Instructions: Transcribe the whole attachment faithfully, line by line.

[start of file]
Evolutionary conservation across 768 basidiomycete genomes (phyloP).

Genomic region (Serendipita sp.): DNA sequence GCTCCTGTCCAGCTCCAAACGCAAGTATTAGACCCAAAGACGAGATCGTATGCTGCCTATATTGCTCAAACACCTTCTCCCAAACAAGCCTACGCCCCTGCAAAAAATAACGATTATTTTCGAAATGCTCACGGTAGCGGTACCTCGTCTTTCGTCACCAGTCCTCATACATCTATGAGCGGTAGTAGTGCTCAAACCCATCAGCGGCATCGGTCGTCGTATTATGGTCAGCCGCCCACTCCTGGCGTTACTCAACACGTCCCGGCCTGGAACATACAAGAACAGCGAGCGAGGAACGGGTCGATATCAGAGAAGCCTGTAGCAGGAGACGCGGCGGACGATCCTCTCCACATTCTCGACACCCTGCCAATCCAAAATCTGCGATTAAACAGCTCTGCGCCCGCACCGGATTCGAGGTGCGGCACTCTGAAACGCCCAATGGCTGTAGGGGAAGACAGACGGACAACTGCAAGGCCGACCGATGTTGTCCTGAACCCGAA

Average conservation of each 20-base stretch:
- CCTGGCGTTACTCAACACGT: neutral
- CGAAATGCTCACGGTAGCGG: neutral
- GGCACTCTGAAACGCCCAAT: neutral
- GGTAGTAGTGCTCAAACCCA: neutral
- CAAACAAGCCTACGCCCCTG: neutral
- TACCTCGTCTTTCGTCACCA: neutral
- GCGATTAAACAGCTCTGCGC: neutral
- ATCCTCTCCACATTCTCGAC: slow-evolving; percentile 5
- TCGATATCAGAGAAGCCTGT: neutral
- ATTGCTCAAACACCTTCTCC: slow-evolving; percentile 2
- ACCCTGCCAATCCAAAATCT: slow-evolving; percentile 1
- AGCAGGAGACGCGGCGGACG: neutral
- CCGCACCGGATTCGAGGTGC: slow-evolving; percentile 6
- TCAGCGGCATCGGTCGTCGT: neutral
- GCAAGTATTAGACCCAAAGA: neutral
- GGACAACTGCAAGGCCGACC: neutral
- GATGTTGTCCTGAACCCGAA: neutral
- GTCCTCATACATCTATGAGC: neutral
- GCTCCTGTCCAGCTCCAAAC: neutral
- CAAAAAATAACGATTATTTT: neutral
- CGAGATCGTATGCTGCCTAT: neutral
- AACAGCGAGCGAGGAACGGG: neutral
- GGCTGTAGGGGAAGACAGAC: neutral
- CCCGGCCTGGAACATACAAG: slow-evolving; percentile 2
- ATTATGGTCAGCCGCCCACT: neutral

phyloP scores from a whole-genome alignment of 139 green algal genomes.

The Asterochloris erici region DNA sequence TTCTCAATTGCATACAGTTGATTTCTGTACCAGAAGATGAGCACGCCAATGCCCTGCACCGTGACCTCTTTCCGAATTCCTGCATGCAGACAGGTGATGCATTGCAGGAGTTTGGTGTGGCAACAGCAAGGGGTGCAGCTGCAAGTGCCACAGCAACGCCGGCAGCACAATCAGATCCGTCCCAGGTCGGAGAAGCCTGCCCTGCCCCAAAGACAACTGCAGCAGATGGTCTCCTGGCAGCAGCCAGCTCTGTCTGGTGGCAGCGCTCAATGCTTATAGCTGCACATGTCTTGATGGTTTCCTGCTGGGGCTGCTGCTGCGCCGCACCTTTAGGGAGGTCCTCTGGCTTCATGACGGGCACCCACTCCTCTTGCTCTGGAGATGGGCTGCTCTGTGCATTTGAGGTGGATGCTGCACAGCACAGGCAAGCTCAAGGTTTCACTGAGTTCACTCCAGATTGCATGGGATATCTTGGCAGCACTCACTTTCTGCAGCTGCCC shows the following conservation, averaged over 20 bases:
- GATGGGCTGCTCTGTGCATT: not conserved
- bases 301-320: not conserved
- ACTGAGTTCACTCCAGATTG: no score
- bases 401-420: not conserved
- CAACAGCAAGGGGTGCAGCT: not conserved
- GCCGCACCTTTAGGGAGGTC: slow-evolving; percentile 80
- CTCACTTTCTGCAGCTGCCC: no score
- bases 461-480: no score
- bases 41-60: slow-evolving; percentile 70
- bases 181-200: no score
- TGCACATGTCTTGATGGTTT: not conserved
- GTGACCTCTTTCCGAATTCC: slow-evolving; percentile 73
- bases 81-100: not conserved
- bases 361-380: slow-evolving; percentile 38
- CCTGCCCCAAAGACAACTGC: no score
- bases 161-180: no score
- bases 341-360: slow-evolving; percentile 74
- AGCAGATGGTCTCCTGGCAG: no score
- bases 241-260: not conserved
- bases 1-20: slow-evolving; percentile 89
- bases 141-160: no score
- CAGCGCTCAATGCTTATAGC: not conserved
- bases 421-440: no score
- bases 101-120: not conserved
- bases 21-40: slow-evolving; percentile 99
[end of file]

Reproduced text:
Evolutionary conservation across 768 basidiomycete genomes (phyloP).

Genomic region (Serendipita sp.): DNA sequence GCTCCTGTCCAGCTCCAAACGCAAGTATTAGACCCAAAGACGAGATCGTATGCTGCCTATATTGCTCAAACACCTTCTCCCAAACAAGCCTACGCCCCTGCAAAAAATAACGATTATTTTCGAAATGCTCACGGTAGCGGTACCTCGTCTTTCGTCACCAGTCCTCATACATCTATGAGCGGTAGTAGTGCTCAAACCCATCAGCGGCATCGGTCGTCGTATTATGGTCAGCCGCCCACTCCTGGCGTTACTCAACACGTCCCGGCCTGGAACATACAAGAACAGCGAGCGAGGAACGGGTCGATATCAGAGAAGCCTGTAGCAGGAGACGCGGCGGACGATCCTCTCCACATTCTCGACACCCTGCCAATCCAAAATCTGCGATTAAACAGCTCTGCGCCCGCACCGGATTCGAGGTGCGGCACTCTGAAACGCCCAATGGCTGTAGGGGAAGACAGACGGACAACTGCAAGGCCGACCGATGTTGTCCTGAACCCGAA

Average conservation of each 20-base stretch:
- CCTGGCGTTACTCAACACGT: neutral
- CGAAATGCTCACGGTAGCGG: neutral
- GGCACTCTGAAACGCCCAAT: neutral
- GGTAGTAGTGCTCAAACCCA: neutral
- CAAACAAGCCTACGCCCCTG: neutral
- TACCTCGTCTTTCGTCACCA: neutral
- GCGATTAAACAGCTCTGCGC: neutral
- ATCCTCTCCACATTCTCGAC: slow-evolving; percentile 5
- TCGATATCAGAGAAGCCTGT: neutral
- ATTGCTCAAACACCTTCTCC: slow-evolving; percentile 2
- ACCCTGCCAATCCAAAATCT: slow-evolving; percentile 1
- AGCAGGAGACGCGGCGGACG: neutral
- CCGCACCGGATTCGAGGTGC: slow-evolving; percentile 6
- TCAGCGGCATCGGTCGTCGT: neutral
- GCAAGTATTAGACCCAAAGA: neutral
- GGACAACTGCAAGGCCGACC: neutral
- GATGTTGTCCTGAACCCGAA: neutral
- GTCCTCATACATCTATGAGC: neutral
- GCTCCTGTCCAGCTCCAAAC: neutral
- CAAAAAATAACGATTATTTT: neutral
- CGAGATCGTATGCTGCCTAT: neutral
- AACAGCGAGCGAGGAACGGG: neutral
- GGCTGTAGGGGAAGACAGAC: neutral
- CCCGGCCTGGAACATACAAG: slow-evolving; percentile 2
- ATTATGGTCAGCCGCCCACT: neutral

phyloP scores from a whole-genome alignment of 139 green algal genomes.

The Asterochloris erici region DNA sequence TTCTCAATTGCATACAGTTGATTTCTGTACCAGAAGATGAGCACGCCAATGCCCTGCACCGTGACCTCTTTCCGAATTCCTGCATGCAGACAGGTGATGCATTGCAGGAGTTTGGTGTGGCAACAGCAAGGGGTGCAGCTGCAAGTGCCACAGCAACGCCGGCAGCACAATCAGATCCGTCCCAGGTCGGAGAAGCCTGCCCTGCCCCAAAGACAACTGCAGCAGATGGTCTCCTGGCAGCAGCCAGCTCTGTCTGGTGGCAGCGCTCAATGCTTATAGCTGCACATGTCTTGATGGTTTCCTGCTGGGGCTGCTGCTGCGCCGCACCTTTAGGGAGGTCCTCTGGCTTCATGACGGGCACCCACTCCTCTTGCTCTGGAGATGGGCTGCTCTGTGCATTTGAGGTGGATGCTGCACAGCACAGGCAAGCTCAAGGTTTCACTGAGTTCACTCCAGATTGCATGGGATATCTTGGCAGCACTCACTTTCTGCAGCTGCCC shows the following conservation, averaged over 20 bases:
- GATGGGCTGCTCTGTGCATT: not conserved
- bases 301-320: not conserved
- ACTGAGTTCACTCCAGATTG: no score
- bases 401-420: not conserved
- CAACAGCAAGGGGTGCAGCT: not conserved
- GCCGCACCTTTAGGGAGGTC: slow-evolving; percentile 80
- CTCACTTTCTGCAGCTGCCC: no score
- bases 461-480: no score
- bases 41-60: slow-evolving; percentile 70
- bases 181-200: no score
- TGCACATGTCTTGATGGTTT: not conserved
- GTGACCTCTTTCCGAATTCC: slow-evolving; percentile 73
- bases 81-100: not conserved
- bases 361-380: slow-evolving; percentile 38
- CCTGCCCCAAAGACAACTGC: no score
- bases 161-180: no score
- bases 341-360: slow-evolving; percentile 74
- AGCAGATGGTCTCCTGGCAG: no score
- bases 241-260: not conserved
- bases 1-20: slow-evolving; percentile 89
- bases 141-160: no score
- CAGCGCTCAATGCTTATAGC: not conserved
- bases 421-440: no score
- bases 101-120: not conserved
- bases 21-40: slow-evolving; percentile 99